Here’s what happens when an epileptic rock musician tries his hand at single parenting.
Evan Wallace is the son of a wealthy Seattle heart surgeon. When he was 12, he chivalrously substituted for his kid brother in a game of chicken and was hit by a car; his injuries resulted in epilepsy. At 17, his girlfriend, Tracy, became pregnant, had their baby, but then left town with her family, freezing Evan out. He went on to become a guitarist, with one big hit. Now, as the story opens, Evan is 31, Tracy is dead from a car accident, and he’s attending her funeral in Walla Walla, an uninvited guest who sees his son, Dean, for the first time and introduces himself as his father. Then, wham! Tracy’s abusive father assaults his wife—who knows why—and charges toward Dean. Evan drives his son to safety in Seattle, and Dean reacts like any young teenager with a dead mother and a father who’s belatedly recognized his existence: He’s curious, angry, bitter and as changeable as a spring day. Evan is no role model. Though prone to seizures, he won’t level with Dean about his condition and continues to drive (against medical advice). Luckily, there’s an adult around, the legendary sound engineer Mica Morrison. She’s part black, part Japanese, smart, gorgeous and available, way too good for the thoroughly confused Evan, though inexplicably she’s all over him. She sparks up Dean, too, while offering Evan sage advice on handling his son. Evan, revealingly, thinks of Mica and Dean as his “two new toys,” and he steadily loses reader sympathy as he refuses Mica’s help and that of his own parents. He has a seizure while driving, then checks himself out of the hospital before an operation for a shattered collarbone. His last-minute epiphany, that he has an emotional age of 14, is something the reader had noticed long before.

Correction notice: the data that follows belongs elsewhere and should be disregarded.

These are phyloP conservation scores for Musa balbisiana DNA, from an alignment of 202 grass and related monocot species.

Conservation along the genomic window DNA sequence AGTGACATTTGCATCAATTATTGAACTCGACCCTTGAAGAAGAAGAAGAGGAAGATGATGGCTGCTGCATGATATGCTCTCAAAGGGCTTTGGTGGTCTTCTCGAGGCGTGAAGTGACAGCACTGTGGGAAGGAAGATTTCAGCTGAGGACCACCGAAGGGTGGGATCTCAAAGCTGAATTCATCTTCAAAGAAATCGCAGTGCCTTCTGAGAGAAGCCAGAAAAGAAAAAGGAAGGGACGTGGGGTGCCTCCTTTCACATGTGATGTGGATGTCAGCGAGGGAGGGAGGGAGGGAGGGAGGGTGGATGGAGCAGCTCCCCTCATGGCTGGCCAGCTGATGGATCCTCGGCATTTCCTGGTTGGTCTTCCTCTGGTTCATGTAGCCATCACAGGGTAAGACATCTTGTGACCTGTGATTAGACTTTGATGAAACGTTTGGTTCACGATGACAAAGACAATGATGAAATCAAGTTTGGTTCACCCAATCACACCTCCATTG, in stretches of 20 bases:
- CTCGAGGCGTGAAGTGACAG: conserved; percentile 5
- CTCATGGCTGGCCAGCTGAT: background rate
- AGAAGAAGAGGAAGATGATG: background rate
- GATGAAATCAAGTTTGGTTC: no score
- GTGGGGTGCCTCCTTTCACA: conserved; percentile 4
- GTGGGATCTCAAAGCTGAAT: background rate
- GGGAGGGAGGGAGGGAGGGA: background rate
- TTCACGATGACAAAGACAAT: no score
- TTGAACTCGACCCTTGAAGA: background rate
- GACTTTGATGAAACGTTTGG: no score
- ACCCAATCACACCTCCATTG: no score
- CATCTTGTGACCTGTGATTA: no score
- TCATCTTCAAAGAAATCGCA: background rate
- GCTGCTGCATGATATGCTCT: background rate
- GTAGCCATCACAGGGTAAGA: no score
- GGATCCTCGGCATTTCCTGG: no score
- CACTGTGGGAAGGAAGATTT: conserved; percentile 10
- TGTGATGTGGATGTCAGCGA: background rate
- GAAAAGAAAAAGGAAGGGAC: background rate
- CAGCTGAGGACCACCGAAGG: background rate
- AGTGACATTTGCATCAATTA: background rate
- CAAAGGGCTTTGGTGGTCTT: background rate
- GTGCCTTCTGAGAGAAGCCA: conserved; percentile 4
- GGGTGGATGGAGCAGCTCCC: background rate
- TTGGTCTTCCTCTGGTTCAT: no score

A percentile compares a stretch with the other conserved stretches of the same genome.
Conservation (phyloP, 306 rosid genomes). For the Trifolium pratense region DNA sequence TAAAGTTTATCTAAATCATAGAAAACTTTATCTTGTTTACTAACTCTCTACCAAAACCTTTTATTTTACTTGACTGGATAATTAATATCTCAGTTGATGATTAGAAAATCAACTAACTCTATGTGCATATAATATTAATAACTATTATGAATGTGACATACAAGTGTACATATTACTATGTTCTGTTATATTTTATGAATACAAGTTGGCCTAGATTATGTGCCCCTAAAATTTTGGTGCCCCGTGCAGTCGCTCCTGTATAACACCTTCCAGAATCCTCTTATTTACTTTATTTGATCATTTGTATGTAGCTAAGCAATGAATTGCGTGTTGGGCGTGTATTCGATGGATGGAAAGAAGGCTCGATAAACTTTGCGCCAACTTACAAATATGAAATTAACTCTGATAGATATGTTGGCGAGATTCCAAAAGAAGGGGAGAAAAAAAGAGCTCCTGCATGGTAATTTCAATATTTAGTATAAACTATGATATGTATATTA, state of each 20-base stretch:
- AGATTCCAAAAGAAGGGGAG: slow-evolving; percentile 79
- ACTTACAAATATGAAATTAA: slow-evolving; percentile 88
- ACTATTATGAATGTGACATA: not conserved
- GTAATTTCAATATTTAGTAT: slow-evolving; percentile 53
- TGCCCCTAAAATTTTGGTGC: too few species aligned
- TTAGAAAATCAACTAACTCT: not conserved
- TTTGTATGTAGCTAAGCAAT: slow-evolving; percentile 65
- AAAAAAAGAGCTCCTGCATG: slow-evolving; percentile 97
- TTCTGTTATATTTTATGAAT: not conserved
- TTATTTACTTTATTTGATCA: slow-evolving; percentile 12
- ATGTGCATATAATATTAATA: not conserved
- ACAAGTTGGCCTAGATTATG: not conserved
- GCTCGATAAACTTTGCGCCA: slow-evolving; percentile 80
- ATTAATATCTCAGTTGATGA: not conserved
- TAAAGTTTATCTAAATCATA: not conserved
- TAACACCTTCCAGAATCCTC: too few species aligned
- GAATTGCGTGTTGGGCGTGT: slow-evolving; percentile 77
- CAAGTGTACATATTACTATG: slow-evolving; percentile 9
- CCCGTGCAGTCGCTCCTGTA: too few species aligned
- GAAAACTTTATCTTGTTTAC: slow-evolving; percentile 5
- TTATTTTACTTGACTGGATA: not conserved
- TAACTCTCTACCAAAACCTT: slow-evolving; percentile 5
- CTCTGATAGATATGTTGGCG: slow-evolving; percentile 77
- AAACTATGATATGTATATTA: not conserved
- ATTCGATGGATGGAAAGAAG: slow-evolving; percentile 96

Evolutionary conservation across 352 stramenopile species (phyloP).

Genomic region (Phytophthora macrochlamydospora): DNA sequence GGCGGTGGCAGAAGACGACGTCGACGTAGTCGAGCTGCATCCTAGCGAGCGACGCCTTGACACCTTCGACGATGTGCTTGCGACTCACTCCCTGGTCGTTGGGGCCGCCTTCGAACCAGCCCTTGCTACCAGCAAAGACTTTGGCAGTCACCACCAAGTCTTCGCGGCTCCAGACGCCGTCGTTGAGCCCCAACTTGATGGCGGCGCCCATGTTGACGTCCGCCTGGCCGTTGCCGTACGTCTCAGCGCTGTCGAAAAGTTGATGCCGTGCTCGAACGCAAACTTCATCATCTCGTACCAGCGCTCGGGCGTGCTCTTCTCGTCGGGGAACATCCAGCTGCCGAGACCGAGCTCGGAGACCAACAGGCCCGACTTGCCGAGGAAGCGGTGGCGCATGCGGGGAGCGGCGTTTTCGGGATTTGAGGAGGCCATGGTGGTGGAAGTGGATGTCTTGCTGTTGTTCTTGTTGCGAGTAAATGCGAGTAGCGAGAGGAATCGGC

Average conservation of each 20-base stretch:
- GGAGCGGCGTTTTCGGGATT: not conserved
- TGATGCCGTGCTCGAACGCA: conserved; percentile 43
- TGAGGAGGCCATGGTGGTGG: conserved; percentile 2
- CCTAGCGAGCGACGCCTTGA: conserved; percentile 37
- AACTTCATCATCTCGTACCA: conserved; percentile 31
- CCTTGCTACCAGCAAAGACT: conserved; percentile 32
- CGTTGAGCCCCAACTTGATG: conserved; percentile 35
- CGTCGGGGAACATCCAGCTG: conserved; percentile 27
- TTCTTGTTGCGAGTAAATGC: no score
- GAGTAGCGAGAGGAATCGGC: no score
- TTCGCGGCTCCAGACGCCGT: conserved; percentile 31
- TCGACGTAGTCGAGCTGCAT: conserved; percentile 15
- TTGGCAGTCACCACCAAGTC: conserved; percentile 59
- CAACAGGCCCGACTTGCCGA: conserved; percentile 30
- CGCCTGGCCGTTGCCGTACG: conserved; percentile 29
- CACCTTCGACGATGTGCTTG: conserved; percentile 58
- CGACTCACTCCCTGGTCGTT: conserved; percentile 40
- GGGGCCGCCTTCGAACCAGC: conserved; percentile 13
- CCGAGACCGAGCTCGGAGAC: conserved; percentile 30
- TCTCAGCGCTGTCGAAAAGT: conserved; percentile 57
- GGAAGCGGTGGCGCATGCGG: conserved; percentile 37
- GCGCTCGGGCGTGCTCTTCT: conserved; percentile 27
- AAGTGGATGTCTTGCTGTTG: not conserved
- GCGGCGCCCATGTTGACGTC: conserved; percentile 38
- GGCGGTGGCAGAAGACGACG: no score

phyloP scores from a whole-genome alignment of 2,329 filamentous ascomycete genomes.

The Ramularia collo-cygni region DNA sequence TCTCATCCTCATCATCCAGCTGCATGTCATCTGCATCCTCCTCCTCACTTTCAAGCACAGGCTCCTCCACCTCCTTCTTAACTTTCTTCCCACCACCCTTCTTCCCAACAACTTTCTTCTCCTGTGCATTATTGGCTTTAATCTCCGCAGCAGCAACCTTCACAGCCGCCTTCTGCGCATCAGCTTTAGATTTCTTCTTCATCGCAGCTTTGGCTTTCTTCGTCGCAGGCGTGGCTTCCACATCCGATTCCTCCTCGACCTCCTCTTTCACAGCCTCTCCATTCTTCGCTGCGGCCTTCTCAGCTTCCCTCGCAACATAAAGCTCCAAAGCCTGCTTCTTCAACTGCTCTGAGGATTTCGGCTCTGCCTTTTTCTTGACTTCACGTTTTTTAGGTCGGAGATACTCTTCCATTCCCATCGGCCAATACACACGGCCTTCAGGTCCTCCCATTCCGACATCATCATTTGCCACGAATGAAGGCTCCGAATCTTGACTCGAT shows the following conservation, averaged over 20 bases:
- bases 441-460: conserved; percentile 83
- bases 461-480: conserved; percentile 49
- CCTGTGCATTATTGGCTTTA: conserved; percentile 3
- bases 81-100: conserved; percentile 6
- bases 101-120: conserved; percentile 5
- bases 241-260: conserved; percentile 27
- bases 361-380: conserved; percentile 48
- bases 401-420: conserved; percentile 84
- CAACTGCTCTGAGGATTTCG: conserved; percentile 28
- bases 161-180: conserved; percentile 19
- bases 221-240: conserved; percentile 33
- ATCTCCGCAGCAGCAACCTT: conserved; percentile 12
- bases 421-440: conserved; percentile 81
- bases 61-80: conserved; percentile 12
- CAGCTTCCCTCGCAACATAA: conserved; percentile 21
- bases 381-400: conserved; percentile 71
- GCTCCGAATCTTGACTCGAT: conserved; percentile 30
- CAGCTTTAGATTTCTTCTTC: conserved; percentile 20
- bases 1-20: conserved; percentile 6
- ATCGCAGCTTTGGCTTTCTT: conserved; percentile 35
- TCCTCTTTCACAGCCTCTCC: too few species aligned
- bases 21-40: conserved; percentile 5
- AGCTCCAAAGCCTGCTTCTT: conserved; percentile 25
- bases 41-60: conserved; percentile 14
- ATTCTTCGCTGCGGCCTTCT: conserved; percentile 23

An unconvincing second outing (after Raven Stole the Moon, 1998).